When reloading Sahara to go home she would often try to walk to the side of the float and avoid getting on. With using her love of food, this time I lead her up on the ramp with a little bit of food in the bucket and left her eating it while I put the bum bar in place and lifted up the ramp. All sorted. And I made sure I drove home nice and slowly so her first experience out and about was a good one, after 4 months of not being floated out due to lockdown. Thanks again for your tips.

    I love your update about Mark and his cat regarding the scales. I realised I can also use treats when leading Sahara out of the paddock as she can get worried when we are out on our own.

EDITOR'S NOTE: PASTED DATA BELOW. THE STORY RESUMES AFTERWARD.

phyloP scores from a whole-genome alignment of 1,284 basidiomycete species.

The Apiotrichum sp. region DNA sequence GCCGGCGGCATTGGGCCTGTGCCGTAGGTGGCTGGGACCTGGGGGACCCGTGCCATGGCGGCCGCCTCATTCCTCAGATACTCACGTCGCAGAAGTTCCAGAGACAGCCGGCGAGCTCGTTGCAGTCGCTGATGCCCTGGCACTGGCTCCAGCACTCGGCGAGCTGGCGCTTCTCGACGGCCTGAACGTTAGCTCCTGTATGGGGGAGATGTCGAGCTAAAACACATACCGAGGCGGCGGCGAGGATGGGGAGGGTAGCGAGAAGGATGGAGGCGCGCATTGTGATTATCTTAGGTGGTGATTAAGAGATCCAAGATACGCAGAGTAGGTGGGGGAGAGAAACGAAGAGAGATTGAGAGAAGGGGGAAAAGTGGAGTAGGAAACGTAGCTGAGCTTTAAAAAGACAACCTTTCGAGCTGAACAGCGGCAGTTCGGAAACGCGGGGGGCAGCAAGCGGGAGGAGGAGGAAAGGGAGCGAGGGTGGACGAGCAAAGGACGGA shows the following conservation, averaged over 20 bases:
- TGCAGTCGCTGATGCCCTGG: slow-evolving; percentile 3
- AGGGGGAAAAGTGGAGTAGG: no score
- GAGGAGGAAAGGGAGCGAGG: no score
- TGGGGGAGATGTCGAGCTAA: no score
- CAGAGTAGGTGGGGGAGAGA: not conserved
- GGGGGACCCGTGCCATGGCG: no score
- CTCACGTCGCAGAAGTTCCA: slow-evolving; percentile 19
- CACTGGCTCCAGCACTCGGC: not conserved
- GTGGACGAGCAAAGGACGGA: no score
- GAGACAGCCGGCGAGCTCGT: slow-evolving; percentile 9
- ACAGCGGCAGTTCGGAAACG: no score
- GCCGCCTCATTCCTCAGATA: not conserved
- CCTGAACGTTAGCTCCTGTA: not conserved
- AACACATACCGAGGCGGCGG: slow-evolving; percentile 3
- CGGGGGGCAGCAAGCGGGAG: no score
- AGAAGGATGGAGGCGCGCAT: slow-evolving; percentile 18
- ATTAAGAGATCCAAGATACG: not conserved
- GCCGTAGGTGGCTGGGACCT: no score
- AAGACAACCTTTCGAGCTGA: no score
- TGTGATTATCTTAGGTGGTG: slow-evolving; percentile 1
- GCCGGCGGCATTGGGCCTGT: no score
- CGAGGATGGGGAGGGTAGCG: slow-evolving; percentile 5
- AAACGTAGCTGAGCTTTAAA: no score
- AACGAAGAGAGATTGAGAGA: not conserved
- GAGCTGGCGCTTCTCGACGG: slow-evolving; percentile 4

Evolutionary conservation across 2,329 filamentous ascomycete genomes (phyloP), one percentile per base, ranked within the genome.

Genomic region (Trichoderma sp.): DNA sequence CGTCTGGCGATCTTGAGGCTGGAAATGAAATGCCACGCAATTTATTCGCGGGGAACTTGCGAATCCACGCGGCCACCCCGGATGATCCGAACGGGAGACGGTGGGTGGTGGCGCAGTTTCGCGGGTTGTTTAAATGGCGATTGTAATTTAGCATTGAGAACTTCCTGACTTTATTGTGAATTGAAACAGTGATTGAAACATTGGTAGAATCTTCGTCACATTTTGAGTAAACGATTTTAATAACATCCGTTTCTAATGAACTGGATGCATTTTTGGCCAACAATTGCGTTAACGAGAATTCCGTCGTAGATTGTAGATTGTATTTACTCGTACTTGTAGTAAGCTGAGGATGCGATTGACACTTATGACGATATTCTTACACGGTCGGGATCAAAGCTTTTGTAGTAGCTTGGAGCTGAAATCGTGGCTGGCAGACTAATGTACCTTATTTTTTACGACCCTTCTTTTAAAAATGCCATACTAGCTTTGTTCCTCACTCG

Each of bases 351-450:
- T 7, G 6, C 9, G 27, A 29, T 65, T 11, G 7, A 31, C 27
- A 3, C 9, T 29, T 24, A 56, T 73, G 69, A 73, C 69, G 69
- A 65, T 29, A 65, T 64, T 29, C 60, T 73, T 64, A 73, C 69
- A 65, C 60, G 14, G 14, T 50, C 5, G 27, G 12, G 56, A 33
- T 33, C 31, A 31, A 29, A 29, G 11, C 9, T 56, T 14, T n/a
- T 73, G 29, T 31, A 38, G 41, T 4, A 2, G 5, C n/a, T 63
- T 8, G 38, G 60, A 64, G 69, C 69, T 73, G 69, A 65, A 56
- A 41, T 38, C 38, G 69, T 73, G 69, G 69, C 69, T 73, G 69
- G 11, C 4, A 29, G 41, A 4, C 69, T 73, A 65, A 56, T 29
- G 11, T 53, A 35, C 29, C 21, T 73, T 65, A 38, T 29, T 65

And incidently, yesterday when a friend was having a wee ride on Sahara at Whiteria Park, a dog running behind her got her a little worried so she turned to me for comfort. Isn’t that great, Teddie. Your Foundation of Trust and Begjnning the Connection courses on the ground is really making a difference. Thanks Teddie

    • What a great story Sarah! I love it. I’m so glad you enjoyed the programs. I hope you got a chance to watch the Stallion Series as well.

  • Kim Nelson says:

    Dear Teddie,